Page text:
The debate practiced by the Tibetan monks is unique and is usually held in two: a defender and a questioner. Usually the role of the defender is for the novices, while the questioner is a more experienced monk (aspect that can change).
Each role has strict rules and none of them can have notes of their arguments and thesis: the monks have to remember everything by heart. The defender is sitting and has the role to assert a thesis and try to defend its truth. The challenger, however, asks questions in an attempt to get the defender to accept statements that are contradictory or absurd.
"A: Does a farmer have a tail?
B: No, of course not
A: Does a farmer have a cow, a horse or a dog?
A: Then a farmer has a tail!"
The style of the debate follows a precisely choreographed routine beginning with a ritual invocation of Manjushri, the boddhisattva of wisdom, in a loud high pitched tone. Then the questioner, who is standing, begins the questioning in a very low and barely audible voice. He bends gently forward toward the defender, who is sitting, as a sign of humility and respect. At this point, the questioner is wearing his robe in the customary style, with the left shoulder covered, and the right shoulder bare. These initial gestures and soft speech are part of a skillful strategy designed to bring about a false sense of security in his opponent. The defender presents his thesis. The questioner raises doubts. As the back and forth exchange of questions and answers progresses, the debate grows increasingly animated, impassioned, and physically intense, with plenty of forceful clapping and spirited verbal exchanges.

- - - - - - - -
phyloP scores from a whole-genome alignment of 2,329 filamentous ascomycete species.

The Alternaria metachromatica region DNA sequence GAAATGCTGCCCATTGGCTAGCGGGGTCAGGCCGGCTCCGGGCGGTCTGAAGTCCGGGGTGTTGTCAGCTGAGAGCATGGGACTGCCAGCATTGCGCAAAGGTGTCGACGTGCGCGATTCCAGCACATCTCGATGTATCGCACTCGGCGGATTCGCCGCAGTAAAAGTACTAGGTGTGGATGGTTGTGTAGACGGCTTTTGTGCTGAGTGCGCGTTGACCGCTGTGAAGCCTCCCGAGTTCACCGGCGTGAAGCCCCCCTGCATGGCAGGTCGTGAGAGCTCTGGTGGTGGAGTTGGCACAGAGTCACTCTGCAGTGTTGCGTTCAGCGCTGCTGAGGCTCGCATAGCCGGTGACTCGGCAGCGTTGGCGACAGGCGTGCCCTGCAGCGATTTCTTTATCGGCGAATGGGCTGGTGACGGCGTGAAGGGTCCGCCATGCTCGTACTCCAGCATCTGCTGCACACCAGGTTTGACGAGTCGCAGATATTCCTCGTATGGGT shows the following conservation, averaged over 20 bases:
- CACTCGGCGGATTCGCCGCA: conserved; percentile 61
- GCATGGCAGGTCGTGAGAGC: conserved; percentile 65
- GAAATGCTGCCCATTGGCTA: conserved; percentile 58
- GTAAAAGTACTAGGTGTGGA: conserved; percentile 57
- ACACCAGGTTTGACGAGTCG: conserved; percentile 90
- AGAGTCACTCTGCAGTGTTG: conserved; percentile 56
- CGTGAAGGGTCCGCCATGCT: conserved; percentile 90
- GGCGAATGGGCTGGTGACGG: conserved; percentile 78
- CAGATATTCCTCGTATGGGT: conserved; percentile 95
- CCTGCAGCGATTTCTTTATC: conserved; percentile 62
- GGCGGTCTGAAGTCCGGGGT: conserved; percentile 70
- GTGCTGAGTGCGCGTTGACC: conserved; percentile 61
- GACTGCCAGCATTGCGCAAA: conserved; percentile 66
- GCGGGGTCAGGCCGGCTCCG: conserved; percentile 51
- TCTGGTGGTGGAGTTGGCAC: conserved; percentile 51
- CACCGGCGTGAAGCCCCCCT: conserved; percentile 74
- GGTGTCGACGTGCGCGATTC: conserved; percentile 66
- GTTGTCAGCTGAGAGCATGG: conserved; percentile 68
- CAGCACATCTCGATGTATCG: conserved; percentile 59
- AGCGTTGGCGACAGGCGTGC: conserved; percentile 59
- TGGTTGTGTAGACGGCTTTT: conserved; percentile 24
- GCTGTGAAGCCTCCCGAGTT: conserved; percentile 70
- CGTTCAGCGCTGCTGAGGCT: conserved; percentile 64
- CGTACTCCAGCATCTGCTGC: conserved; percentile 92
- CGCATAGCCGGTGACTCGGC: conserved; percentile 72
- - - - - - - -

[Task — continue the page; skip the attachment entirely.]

the defender has three possible replies:
1. “I accept”
2. “The reason is not established”
3. “It does not pervade”
If the questioner has been able to draw the defender into making errors and contradicting himself, the questioner wraps his upper robe around his waist, as a sign of his understanding and control. No longer bending forward, he stands tall and makes forceful sweeping gestures, clapping his hands loudly to stress the power and decisiveness of his arguments. Clapping 2 hands together represents the union of the two aspects of the path: wisdom and method.
See these monks debating so animatedly, take a run and clap loudly in front of their their "opponents", it is very unique and interesting (also noisy).